Don’t let go … live it through!

by tamarjacobson

Quote of the day:

One day, walking through a small copse, the skies blackened, lightening flashed and thunder roared and pellets of hail began to rage down on us as we huddled together against a wall of a nearby farm. We were way up coming upon the highest point of the wall, and the weather seemed as close to the sky as it could ever have been.

From: The Walk

Letting go of the past is much easier said than done. People love to say it – and wouldn't we love to do it? "Just let it go!" we say to people, who are suffering, mourning, raging, feeling feelings. But how do we let it go unless we have gone through to the other side? If we pretend to "let it go," or ignore the feeling, it becomes repressed or numbed out, and will surely pop up again at another stage or time when we least expect or want to feel it. Experiencing the past or feeling feelings is like a storm that passes through. We can't push it away. We have to hunker down and sit it out, watching the lightening streak and flash, and hear the thunder roar and roll around the skies above. And when it's over, we find relief out into the fresh, clear air. I remember once hiking along Hadrian's Wall, when a storm came upon us way up at the highest point of our walk. There was no way we could have pushed it aside or continue on with the walk. So we all huddled against the wall of a nearby farm and waited it out. Pellets of hail raged all around us and lightening and thunder flashed and roared about us. When it passed, and we walked on, I remember experiencing a calm and joy that was impossible to describe. 

That sense of peace is what we all would love to feel, and many of us strive toward. As I wander about this life, I experience many people (me included) who become panicked or alarmed by intensity of emotion of any kind, and try to repress or numb it out with sayings about "letting go," or who sound proud when they prefer shutting emotions down. As if this was the mature or courageous way out. I think it is more courageous to feel it through to the other side – hang in there with the intensity, and explore the nature of the experience as it rumbles and swirls through the psyche and body.

Of course, it all starts when we are very young. For example, when toddlers start to have tantrums. That's when it begins! Adults around become panicked. Instead of recognizing that the little child is experiencing an intense confusion of feelings – a type of emotional storm – which must be terrifying for any child – adults punish, ignore, ostracize, condemn, or abandon them for having a tantrum. Oftentimes shrugging it off as just "doing it for attention." I wonder what kind of world it would be if, instead, we sat close to the child and said, "I am going to stay here with you. Right here. I am not afraid of your feelings. You are safe with me." And then, just be there for the child. Help them live through the intensity as if it was a normal part of the human condition, a typical stage of development, and learn that feelings are just that – feelings. Allow them to explore the emotional storm in a safe space, with someone who does not judge them for being human, and then come out on the other side – drenched, but calm. For how can we be rational when emotions are raging within? Only when we experience that calm, can we look back and see how or where it all came from. That way, we can help children experience the emotion instead of having to act it out in horrific ways in later years, while, finally, grabbing catastrophic attention.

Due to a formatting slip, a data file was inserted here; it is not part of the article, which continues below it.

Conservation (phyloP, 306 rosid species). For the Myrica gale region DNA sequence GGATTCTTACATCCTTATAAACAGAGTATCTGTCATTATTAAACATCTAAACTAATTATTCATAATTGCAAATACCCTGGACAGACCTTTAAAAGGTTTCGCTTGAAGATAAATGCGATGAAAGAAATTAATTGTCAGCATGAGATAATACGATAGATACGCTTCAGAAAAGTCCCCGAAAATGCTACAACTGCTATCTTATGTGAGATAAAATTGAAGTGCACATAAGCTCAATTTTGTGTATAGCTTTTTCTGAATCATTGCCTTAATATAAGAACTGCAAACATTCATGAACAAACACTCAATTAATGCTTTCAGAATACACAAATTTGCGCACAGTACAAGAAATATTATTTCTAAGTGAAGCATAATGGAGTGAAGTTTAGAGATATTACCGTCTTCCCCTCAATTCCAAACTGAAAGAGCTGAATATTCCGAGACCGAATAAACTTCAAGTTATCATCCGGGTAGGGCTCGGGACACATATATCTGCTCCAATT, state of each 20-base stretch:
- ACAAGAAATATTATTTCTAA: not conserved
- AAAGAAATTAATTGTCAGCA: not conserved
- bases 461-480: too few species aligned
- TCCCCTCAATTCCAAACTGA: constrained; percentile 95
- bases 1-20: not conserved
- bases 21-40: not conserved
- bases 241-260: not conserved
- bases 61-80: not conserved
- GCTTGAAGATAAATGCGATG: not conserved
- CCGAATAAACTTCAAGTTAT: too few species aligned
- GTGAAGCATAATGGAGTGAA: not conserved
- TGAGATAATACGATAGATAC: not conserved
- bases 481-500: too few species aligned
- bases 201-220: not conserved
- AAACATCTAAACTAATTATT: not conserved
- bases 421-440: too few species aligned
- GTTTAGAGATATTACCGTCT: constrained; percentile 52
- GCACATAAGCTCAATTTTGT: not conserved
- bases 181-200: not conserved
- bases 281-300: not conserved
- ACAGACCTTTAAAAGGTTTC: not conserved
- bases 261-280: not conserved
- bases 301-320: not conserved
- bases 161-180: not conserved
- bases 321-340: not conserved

When I am allowed to feel the feeling, live through the storm, I am better able to know what I want and need in a peaceful way after it has passed through. And, no … I don't think there is a way to prevent confusing emotions from happening to a young toddler. Their world is new and complex. They are starting to find independence and yet still need us so much – and in there lies the confusion. It is simply a stage that will pass, as the child learns to negotiate and balance out the complexity toward a type of mature interdependence. A relationship where one can be confident and independent, and, at the same time, still need and love another.

Besides, how do I actually let go of the past when it exists in the emotional memory templates of my brain, unless I am able to recognize it when it rises up again and again associatively with my life of now? If I push the past away, I won't be able to welcome it in as a part of who I have become. I won't be able to integrate it into the me of now, if I don't experience the essence, the very core of the original feeling. And I have learned, if I ignore my past, it does not prevent it from visiting me over and over again in a million different ways and at the oddest of moments when I least expect it!

So, in the future, I am going to try to say to myself, "Don't let it go, Tamarika. Live it through. Experience the nature of it, and welcome it into my life of now." And then, I am going to try to have the courage and compassion to give myself a safe space to do just that.